The species was known by 1850 in South Australia, only 14 years after European settlement there, but had not been reported in early spider collections in other colonies. Outside urban areas, the redback is more often found in drier habitats ranging from sclerophyll forest to desert, even as harsh as the Simpson Desert. It became much more common in urban areas in the early decades of the 20th century, and is now found in all but the most inhospitable environments in Australia and its cities. It is particularly common in Brisbane, Perth and Alice Springs. The redback spider is commonly found in close proximity to human residences. Webs are usually built in dry, dark, sheltered sites, such as among rocks, in logs, tree hollows, shrubs, old tyres, sheds, outhouses, empty tins and boxes, children's toys or under rubbish or litter. Letterboxes and the undersurface of toilet seats are common sites. Populations can be controlled by clearing these habitats, squashing the spiders and their egg sacs, and using pesticide in outhouses. The CSIRO Division of Entomology recommends against the use of spider pesticides due to their toxicity, and because redbacks are rapid recolonists anyway.
Spiders in the French territory of New Caledonia in the Pacific were identified as L. hasselti in 1920, based on morphology. Their behaviour differs from Australian redbacks, as they do not engage in sexual cannibalism and are less prone to biting humans. The first recorded envenomation in New Caledonia was in 2007.
The redback spider's affinity for human-modified habitat has enabled it to spread to several countries via international shipping and trade. Furthermore, its tolerance to cold means that it has the ability to colonise many temperate countries with a winter climate cooler than Australia. This is concerning due to the risks to people being bitten who are unaware of its venomous nature, and also to the conservation of local threatened insect species that the redback might prey upon.
Redback spiders are also found in small colonies in areas of New Zealand. They are frequently intercepted by quarantine authorities, often among steel or car shipments. They were introduced into New Zealand in the early 1980s and now are found around Central Otago (including Alexandra, Bannockburn and near Wanaka) in the South Island and New Plymouth in the North Island. Authorities in the United Arab Emirates warn residents and visitors of redback spiders, which have been present since 1990. Colonies have also been established in greenhouses in Belgium, and isolated observations indicate possible presence in New Guinea, the Philippines, and India. Some redbacks were found in Preston, Lancashire, England, after a container of parts arrived from Australia; some may have escaped into the countryside before pest controllers could destroy them. Two females were discovered in the Iranian port city of Bandar Abbas in 2010.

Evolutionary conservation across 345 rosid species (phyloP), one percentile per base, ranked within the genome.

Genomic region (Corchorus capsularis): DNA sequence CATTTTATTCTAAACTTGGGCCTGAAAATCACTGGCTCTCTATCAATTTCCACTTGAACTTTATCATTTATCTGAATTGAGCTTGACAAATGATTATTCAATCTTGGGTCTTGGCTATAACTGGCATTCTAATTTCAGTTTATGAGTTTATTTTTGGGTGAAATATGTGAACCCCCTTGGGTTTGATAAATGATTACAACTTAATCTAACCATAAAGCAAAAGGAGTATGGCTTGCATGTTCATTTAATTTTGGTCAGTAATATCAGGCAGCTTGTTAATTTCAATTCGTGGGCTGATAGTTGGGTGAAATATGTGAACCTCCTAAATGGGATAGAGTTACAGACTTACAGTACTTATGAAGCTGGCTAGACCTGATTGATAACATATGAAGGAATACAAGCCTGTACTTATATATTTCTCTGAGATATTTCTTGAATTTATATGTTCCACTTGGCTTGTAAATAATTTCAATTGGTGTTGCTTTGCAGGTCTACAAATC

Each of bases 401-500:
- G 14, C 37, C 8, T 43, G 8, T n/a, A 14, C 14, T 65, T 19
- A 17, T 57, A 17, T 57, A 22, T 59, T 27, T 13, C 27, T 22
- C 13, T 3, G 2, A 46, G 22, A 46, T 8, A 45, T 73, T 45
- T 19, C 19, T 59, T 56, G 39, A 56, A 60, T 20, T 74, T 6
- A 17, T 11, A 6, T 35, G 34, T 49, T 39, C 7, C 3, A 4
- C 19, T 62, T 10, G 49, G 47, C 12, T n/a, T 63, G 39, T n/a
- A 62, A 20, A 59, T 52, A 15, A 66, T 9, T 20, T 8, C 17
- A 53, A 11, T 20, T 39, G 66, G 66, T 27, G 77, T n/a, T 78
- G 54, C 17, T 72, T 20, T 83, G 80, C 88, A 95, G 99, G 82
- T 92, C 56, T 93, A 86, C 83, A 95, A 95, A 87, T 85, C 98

There is an established population of redback spiders in Osaka, Japan, thought to have arrived in cargoes of wood chips. In 2008, redback spiders were found in Fukuoka, Japan. Over 700 have been found near the container terminal in Hakata Bay, Fukuoka City. Dispersal mechanisms within Japan are unclear, but redbacks are thought to have spread by walking or by being carried on vehicles. In September 2012, a woman was hospitalised after being bitten in the Higashi Ward of Fukuoka City. Signs warning about redback spiders have been posted in parks around the city, as Japan previously had no dangerous spiders.
Predators and parasitoids
The black house spider (Badumna insignis), daddy-long-legs spider (Pholcus phalangioides) and the giant daddy-long-legs spider (Artema atlanta) are known to prey on the redback spider, and redbacks are often absent if these species are present in significant numbers. Agenioideus nigricornis, a spider wasp, is a parasitoid of the adult redback. Other wasps of the families Eurytomidae and Ichneumonidae parisitise redback eggs, and mantid lacewings (Neuroptera and Mantispidae) prey on redback eggs.
Bites to humans
The redback spider is responsible for far more envenomations requiring antivenom than any other creature in Australia. Estimates of the number of people thought to be bitten by redback spiders each year across Australia range from 2,000 to 10,000. The larger female spider is responsible for almost all cases of redback spider bites. The smaller male was thought to be unable to envenomate a human, although some cases have been reported; their rarity is probably due to the male's smaller size and proportionally smaller fangs, rather than the male being incapable of biting or lacking potent venom. The bite from both juvenile and mature females appear to have similar potency. The male bite usually only produces short-lived, mild pain. Most bites occur in the warmer months between December and April, in the afternoon or evening. As the female redback is slow-moving and rarely leaves her web, bites generally occur as a result of placing a hand or other body part too close to the web, such as when reaching into dark holes or wall cavities. Bites often also occur when a hidden spider is disturbed in objects such as clothes, shoes, gloves, building materials or garden tools.